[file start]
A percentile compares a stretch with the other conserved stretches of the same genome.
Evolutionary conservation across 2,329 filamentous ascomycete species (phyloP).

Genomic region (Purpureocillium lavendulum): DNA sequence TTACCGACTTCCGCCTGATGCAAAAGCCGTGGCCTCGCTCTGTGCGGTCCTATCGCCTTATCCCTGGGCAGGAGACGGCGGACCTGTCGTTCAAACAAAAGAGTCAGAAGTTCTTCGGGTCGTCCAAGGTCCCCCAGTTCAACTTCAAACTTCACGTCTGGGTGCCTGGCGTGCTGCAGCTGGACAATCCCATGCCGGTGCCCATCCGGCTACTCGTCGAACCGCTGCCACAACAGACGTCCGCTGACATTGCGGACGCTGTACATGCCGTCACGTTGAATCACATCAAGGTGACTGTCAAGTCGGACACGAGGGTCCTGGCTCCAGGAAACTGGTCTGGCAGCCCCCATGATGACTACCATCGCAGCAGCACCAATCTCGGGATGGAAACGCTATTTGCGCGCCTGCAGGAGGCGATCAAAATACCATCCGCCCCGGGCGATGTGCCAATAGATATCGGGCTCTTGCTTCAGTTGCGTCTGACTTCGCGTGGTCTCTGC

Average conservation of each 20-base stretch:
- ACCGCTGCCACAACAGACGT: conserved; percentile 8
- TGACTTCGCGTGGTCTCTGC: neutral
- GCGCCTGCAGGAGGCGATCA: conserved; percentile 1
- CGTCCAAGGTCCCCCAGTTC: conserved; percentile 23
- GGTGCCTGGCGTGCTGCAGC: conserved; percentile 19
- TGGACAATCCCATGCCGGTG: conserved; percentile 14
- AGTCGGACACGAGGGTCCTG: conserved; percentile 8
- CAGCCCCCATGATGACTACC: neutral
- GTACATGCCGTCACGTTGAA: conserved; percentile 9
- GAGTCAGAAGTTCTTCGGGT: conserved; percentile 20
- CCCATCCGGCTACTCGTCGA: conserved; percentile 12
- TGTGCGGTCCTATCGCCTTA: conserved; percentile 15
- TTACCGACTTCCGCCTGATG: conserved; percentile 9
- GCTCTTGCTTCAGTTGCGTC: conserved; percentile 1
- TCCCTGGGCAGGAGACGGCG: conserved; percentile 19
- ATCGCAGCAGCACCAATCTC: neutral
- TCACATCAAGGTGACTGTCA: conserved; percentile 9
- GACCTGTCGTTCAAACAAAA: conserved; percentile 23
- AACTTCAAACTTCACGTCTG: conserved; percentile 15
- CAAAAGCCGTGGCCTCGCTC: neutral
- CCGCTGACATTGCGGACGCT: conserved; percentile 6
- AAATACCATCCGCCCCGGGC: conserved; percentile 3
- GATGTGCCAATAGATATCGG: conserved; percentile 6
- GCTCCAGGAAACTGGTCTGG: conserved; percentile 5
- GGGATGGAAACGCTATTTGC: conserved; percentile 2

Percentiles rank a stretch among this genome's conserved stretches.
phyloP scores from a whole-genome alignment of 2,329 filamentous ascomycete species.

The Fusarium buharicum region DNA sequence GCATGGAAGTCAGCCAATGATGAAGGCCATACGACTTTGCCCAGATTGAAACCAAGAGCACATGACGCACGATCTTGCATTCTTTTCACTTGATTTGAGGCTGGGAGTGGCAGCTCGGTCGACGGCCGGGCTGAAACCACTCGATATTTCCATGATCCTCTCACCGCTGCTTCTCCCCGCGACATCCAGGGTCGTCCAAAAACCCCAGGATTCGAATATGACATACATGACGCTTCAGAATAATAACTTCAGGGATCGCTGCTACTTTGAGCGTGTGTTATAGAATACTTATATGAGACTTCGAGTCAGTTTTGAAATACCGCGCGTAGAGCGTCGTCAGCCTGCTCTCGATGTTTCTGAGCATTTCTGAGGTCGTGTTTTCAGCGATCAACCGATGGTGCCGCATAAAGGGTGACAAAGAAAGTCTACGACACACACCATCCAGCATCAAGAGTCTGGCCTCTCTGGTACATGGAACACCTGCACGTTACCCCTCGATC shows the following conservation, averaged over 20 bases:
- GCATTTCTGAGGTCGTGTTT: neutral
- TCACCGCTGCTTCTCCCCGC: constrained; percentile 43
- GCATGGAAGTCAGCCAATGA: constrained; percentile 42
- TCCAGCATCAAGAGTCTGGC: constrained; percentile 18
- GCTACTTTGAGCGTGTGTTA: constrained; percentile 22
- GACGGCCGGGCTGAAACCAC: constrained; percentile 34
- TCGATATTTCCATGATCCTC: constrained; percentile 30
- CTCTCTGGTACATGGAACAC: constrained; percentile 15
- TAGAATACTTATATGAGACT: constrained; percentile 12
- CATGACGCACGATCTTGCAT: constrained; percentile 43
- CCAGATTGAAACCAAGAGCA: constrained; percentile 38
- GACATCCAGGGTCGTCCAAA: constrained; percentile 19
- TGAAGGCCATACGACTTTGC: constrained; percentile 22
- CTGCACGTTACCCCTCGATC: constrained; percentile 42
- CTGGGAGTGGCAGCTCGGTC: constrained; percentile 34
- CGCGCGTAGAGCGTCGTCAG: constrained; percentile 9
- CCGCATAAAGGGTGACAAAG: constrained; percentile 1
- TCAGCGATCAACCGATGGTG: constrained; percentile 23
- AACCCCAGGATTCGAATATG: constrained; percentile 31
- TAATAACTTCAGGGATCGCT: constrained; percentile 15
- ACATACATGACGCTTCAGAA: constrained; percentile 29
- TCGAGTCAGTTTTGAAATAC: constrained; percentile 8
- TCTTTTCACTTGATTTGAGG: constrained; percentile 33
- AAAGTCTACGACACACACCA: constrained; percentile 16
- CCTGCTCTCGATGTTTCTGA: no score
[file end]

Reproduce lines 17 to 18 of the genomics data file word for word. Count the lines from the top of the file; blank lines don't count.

- TTACCGACTTCCGCCTGATG: conserved; percentile 9
- GCTCTTGCTTCAGTTGCGTC: conserved; percentile 1